Editorial: Maybe construction on campus is a good thing
With the centennial celebration a mere two weeks away, our campus will soon overflow with alumni, and the history of this great university will walk among us. One hundred years of wars, economic turmoil and every kind of social revolution conceivable, and here we are, standing strong and continuing the great Jesuit traditions established all those decades ago. What a great time to be part of the Loyola family.
On second thought: what an annoying time to be part of the Loyola family! We are supposed to be excited about this centennial business, bursting with pride as we marvel at our rich history, as we pay tribute to our many losses and rejoice in our triumphs.
However, some of us might be wondering: how are we supposed to muster up our school pride when there is this huge ugly crane literally hanging over our heads? How are we supposed swell with revelry to the soundtrack of jackhammers pounding outside our classroom windows?
As we look back on the history of this university, we expect to be bombarded by photographs and anecdotes depicting the extremes to which history has taken us. We look back on the good and the bad but rarely do we consider those parts of our history that were maybe a little irritating or perhaps just plain inconvenient.
Consider the plight of students in 1918. It's hard to imagine these students as anything more than voiceless black and white photographs, hair well coifed, eyes staring into an unknown distance through the lenses of plastic rimmed glasses. It's hard to imagine these people - these students - waking up in the middle of the night to sounds of construction, complaining over cups of coffee about the ruckus coming from what would soon be Thomas Hall.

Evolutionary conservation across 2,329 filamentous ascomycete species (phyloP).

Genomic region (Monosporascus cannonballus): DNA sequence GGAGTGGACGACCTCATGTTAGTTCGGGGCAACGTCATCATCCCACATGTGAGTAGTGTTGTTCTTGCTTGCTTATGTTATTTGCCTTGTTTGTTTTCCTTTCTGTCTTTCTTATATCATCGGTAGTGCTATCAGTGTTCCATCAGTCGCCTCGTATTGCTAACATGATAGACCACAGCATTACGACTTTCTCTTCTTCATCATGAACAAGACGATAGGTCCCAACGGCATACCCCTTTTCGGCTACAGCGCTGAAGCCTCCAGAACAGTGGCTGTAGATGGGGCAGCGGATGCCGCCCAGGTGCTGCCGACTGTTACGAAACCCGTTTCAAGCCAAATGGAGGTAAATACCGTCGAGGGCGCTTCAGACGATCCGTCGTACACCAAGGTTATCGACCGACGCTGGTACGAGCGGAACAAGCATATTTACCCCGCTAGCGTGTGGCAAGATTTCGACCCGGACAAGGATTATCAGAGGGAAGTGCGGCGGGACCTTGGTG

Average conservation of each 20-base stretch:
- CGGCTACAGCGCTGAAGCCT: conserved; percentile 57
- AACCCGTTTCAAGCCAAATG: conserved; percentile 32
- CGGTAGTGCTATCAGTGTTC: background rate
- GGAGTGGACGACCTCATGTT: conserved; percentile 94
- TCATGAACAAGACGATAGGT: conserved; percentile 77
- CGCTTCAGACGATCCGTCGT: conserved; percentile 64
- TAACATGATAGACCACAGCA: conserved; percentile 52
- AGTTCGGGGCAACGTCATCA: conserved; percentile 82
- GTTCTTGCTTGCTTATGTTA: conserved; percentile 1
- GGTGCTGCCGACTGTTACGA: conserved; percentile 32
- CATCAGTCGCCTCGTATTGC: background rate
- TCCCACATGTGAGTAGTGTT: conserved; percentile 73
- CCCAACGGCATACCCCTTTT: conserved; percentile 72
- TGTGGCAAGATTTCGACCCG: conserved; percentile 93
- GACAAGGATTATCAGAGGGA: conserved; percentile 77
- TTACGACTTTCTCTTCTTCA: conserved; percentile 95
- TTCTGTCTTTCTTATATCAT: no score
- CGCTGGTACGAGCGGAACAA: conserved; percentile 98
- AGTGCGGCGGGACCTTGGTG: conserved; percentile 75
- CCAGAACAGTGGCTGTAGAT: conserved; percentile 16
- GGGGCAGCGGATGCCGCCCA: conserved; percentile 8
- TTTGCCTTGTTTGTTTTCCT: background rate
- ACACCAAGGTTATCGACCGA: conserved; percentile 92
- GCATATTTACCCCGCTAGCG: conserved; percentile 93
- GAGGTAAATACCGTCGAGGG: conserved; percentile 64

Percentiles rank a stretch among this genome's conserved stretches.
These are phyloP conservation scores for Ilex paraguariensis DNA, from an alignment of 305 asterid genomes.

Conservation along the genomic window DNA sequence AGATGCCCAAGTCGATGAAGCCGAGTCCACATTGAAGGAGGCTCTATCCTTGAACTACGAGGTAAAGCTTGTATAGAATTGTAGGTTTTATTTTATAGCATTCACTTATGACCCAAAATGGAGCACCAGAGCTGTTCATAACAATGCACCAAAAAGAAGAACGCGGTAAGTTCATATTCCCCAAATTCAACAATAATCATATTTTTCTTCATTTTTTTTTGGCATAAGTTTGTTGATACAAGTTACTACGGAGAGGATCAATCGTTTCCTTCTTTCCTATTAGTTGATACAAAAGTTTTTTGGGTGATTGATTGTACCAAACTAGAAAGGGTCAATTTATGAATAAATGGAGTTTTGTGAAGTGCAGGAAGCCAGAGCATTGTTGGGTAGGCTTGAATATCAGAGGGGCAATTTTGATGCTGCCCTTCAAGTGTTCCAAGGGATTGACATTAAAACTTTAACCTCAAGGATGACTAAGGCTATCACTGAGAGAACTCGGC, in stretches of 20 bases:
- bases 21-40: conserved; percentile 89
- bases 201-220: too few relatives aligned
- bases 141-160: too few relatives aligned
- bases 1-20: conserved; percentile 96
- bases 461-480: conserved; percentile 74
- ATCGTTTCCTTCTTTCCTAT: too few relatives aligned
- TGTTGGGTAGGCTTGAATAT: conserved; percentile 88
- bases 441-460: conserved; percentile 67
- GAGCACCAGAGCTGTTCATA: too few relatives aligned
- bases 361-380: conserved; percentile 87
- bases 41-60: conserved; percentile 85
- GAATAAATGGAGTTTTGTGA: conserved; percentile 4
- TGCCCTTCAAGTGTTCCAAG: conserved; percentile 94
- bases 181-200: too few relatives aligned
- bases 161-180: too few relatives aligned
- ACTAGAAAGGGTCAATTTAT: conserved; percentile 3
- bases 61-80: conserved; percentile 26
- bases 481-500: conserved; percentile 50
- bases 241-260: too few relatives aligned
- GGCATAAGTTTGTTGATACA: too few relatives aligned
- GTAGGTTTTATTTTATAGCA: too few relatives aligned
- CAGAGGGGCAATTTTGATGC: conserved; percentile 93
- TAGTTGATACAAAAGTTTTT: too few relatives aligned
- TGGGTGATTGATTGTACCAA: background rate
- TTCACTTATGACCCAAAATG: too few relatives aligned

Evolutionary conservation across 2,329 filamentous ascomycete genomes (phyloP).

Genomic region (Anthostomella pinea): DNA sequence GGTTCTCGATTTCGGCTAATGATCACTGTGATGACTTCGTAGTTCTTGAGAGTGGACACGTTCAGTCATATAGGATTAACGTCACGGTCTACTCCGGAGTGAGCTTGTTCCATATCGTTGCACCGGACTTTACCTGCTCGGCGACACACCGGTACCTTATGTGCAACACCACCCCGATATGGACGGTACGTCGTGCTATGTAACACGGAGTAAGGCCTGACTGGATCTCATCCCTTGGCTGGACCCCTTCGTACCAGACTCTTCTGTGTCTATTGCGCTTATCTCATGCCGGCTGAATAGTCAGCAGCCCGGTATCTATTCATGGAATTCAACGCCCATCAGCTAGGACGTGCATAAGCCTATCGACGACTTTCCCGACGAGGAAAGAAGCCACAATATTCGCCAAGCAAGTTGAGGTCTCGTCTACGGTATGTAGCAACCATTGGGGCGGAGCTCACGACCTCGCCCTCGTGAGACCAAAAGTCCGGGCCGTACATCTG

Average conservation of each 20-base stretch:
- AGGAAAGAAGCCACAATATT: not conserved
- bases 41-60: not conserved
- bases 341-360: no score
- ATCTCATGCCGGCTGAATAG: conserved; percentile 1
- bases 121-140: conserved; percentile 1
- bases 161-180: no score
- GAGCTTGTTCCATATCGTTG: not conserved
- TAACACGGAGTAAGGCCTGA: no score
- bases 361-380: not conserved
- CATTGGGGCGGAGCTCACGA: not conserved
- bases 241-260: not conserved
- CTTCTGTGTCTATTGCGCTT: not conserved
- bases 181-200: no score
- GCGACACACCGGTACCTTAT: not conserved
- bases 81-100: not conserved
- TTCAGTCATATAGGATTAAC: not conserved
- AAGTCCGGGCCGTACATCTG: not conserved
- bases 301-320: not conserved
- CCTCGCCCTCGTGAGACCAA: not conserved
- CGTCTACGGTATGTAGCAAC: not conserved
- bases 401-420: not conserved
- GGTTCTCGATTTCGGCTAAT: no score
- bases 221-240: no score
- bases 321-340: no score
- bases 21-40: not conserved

Furthermore, it's even harder to consider a time when Marquette Hall was Loyola's only building. Imagine that. One hundred years ago, we were a single building. Look at how we have grown. Now consider the means through which we have become what we are today.
Surely it took a great deal of noise and hammering for us to build the campus that now sprawls around us. Without construction, we would be exactly where we were 100 years ago: one building. How would we even fit into one building?
That we rarely consider the history of Loyola's construction is a testament to what really matters: results. Looking back, our alumni will likely not complain about the unsightly construction that they had to put up with during their time as students. They will remember the best and the worst - not the annoying. The annoying is merely something we must put up with in the present in order to move into the future.
So stop complaining. Let us celebrate what we have been, what we are and the future that we are constructing as we go along.
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